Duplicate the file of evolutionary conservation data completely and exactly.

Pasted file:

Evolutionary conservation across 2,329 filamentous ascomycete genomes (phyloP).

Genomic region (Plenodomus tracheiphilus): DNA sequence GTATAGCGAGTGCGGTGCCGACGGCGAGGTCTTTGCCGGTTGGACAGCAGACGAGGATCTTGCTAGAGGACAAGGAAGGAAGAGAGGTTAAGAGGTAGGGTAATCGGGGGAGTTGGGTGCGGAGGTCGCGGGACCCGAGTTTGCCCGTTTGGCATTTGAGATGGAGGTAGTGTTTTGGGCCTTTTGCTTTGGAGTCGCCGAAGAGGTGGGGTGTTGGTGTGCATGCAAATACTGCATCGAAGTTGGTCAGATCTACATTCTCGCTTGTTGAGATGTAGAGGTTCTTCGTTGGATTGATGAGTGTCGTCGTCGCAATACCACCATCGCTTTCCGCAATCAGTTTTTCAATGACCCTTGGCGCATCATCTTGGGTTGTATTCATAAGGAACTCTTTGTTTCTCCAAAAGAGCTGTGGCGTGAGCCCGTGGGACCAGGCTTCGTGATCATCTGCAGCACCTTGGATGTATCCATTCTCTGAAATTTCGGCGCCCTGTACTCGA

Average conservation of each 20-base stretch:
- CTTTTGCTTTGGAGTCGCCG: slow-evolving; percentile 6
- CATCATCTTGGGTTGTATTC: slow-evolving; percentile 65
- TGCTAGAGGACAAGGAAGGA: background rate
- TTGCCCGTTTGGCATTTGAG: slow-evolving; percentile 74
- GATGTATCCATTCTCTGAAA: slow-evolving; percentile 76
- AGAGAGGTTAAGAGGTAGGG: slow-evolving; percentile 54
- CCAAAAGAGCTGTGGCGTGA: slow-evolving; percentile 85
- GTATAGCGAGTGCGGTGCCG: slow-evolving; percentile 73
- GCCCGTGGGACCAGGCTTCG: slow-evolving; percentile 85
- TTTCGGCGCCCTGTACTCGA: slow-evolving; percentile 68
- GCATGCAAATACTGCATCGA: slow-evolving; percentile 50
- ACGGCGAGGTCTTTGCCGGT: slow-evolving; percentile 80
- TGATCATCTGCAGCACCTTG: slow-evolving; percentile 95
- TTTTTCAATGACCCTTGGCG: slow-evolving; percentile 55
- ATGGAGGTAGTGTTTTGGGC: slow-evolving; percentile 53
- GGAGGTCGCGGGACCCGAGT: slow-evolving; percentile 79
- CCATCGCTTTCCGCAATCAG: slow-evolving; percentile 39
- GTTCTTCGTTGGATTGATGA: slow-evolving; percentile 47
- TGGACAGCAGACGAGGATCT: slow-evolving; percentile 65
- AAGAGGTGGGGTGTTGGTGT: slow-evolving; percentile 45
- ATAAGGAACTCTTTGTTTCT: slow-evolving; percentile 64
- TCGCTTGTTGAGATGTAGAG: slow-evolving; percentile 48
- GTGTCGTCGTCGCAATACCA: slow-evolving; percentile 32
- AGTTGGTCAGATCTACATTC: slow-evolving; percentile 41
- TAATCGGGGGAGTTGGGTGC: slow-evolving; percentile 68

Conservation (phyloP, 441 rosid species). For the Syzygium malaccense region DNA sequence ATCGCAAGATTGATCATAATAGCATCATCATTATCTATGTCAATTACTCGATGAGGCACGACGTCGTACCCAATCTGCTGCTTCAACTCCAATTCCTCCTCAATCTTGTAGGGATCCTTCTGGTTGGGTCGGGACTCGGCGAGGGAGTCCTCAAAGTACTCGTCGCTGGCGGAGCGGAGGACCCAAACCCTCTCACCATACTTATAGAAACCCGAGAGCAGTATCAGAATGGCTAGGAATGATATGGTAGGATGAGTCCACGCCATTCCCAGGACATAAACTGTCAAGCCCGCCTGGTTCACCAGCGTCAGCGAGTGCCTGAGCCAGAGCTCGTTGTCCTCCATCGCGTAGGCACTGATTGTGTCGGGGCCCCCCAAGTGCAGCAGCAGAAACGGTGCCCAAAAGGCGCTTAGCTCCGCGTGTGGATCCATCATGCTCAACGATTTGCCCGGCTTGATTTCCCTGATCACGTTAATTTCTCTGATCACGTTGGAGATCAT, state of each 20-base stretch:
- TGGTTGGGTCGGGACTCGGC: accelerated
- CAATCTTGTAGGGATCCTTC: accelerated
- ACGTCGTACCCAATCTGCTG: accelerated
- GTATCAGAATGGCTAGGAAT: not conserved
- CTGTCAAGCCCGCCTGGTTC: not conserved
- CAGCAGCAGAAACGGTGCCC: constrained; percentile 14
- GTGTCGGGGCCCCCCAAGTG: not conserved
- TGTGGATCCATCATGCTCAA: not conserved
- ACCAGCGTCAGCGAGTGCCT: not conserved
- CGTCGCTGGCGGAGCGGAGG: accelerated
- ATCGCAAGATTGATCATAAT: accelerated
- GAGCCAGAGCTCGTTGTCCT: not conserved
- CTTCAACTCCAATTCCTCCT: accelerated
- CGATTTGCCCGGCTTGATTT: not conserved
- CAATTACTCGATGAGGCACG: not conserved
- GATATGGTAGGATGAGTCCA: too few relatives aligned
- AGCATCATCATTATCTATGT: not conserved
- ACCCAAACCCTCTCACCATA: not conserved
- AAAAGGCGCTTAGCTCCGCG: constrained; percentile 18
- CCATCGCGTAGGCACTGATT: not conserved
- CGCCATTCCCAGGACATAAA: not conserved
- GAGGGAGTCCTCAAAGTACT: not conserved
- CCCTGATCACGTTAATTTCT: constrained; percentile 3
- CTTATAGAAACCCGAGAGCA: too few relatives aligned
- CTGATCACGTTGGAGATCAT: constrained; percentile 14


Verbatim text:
Evolutionary conservation across 2,329 filamentous ascomycete genomes (phyloP).

Genomic region (Plenodomus tracheiphilus): DNA sequence GTATAGCGAGTGCGGTGCCGACGGCGAGGTCTTTGCCGGTTGGACAGCAGACGAGGATCTTGCTAGAGGACAAGGAAGGAAGAGAGGTTAAGAGGTAGGGTAATCGGGGGAGTTGGGTGCGGAGGTCGCGGGACCCGAGTTTGCCCGTTTGGCATTTGAGATGGAGGTAGTGTTTTGGGCCTTTTGCTTTGGAGTCGCCGAAGAGGTGGGGTGTTGGTGTGCATGCAAATACTGCATCGAAGTTGGTCAGATCTACATTCTCGCTTGTTGAGATGTAGAGGTTCTTCGTTGGATTGATGAGTGTCGTCGTCGCAATACCACCATCGCTTTCCGCAATCAGTTTTTCAATGACCCTTGGCGCATCATCTTGGGTTGTATTCATAAGGAACTCTTTGTTTCTCCAAAAGAGCTGTGGCGTGAGCCCGTGGGACCAGGCTTCGTGATCATCTGCAGCACCTTGGATGTATCCATTCTCTGAAATTTCGGCGCCCTGTACTCGA

Average conservation of each 20-base stretch:
- CTTTTGCTTTGGAGTCGCCG: slow-evolving; percentile 6
- CATCATCTTGGGTTGTATTC: slow-evolving; percentile 65
- TGCTAGAGGACAAGGAAGGA: background rate
- TTGCCCGTTTGGCATTTGAG: slow-evolving; percentile 74
- GATGTATCCATTCTCTGAAA: slow-evolving; percentile 76
- AGAGAGGTTAAGAGGTAGGG: slow-evolving; percentile 54
- CCAAAAGAGCTGTGGCGTGA: slow-evolving; percentile 85
- GTATAGCGAGTGCGGTGCCG: slow-evolving; percentile 73
- GCCCGTGGGACCAGGCTTCG: slow-evolving; percentile 85
- TTTCGGCGCCCTGTACTCGA: slow-evolving; percentile 68
- GCATGCAAATACTGCATCGA: slow-evolving; percentile 50
- ACGGCGAGGTCTTTGCCGGT: slow-evolving; percentile 80
- TGATCATCTGCAGCACCTTG: slow-evolving; percentile 95
- TTTTTCAATGACCCTTGGCG: slow-evolving; percentile 55
- ATGGAGGTAGTGTTTTGGGC: slow-evolving; percentile 53
- GGAGGTCGCGGGACCCGAGT: slow-evolving; percentile 79
- CCATCGCTTTCCGCAATCAG: slow-evolving; percentile 39
- GTTCTTCGTTGGATTGATGA: slow-evolving; percentile 47
- TGGACAGCAGACGAGGATCT: slow-evolving; percentile 65
- AAGAGGTGGGGTGTTGGTGT: slow-evolving; percentile 45
- ATAAGGAACTCTTTGTTTCT: slow-evolving; percentile 64
- TCGCTTGTTGAGATGTAGAG: slow-evolving; percentile 48
- GTGTCGTCGTCGCAATACCA: slow-evolving; percentile 32
- AGTTGGTCAGATCTACATTC: slow-evolving; percentile 41
- TAATCGGGGGAGTTGGGTGC: slow-evolving; percentile 68

Conservation (phyloP, 441 rosid species). For the Syzygium malaccense region DNA sequence ATCGCAAGATTGATCATAATAGCATCATCATTATCTATGTCAATTACTCGATGAGGCACGACGTCGTACCCAATCTGCTGCTTCAACTCCAATTCCTCCTCAATCTTGTAGGGATCCTTCTGGTTGGGTCGGGACTCGGCGAGGGAGTCCTCAAAGTACTCGTCGCTGGCGGAGCGGAGGACCCAAACCCTCTCACCATACTTATAGAAACCCGAGAGCAGTATCAGAATGGCTAGGAATGATATGGTAGGATGAGTCCACGCCATTCCCAGGACATAAACTGTCAAGCCCGCCTGGTTCACCAGCGTCAGCGAGTGCCTGAGCCAGAGCTCGTTGTCCTCCATCGCGTAGGCACTGATTGTGTCGGGGCCCCCCAAGTGCAGCAGCAGAAACGGTGCCCAAAAGGCGCTTAGCTCCGCGTGTGGATCCATCATGCTCAACGATTTGCCCGGCTTGATTTCCCTGATCACGTTAATTTCTCTGATCACGTTGGAGATCAT, state of each 20-base stretch:
- TGGTTGGGTCGGGACTCGGC: accelerated
- CAATCTTGTAGGGATCCTTC: accelerated
- ACGTCGTACCCAATCTGCTG: accelerated
- GTATCAGAATGGCTAGGAAT: not conserved
- CTGTCAAGCCCGCCTGGTTC: not conserved
- CAGCAGCAGAAACGGTGCCC: constrained; percentile 14
- GTGTCGGGGCCCCCCAAGTG: not conserved
- TGTGGATCCATCATGCTCAA: not conserved
- ACCAGCGTCAGCGAGTGCCT: not conserved
- CGTCGCTGGCGGAGCGGAGG: accelerated
- ATCGCAAGATTGATCATAAT: accelerated
- GAGCCAGAGCTCGTTGTCCT: not conserved
- CTTCAACTCCAATTCCTCCT: accelerated
- CGATTTGCCCGGCTTGATTT: not conserved
- CAATTACTCGATGAGGCACG: not conserved
- GATATGGTAGGATGAGTCCA: too few relatives aligned
- AGCATCATCATTATCTATGT: not conserved
- ACCCAAACCCTCTCACCATA: not conserved
- AAAAGGCGCTTAGCTCCGCG: constrained; percentile 18
- CCATCGCGTAGGCACTGATT: not conserved
- CGCCATTCCCAGGACATAAA: not conserved
- GAGGGAGTCCTCAAAGTACT: not conserved
- CCCTGATCACGTTAATTTCT: constrained; percentile 3
- CTTATAGAAACCCGAGAGCA: too few relatives aligned
- CTGATCACGTTGGAGATCAT: constrained; percentile 14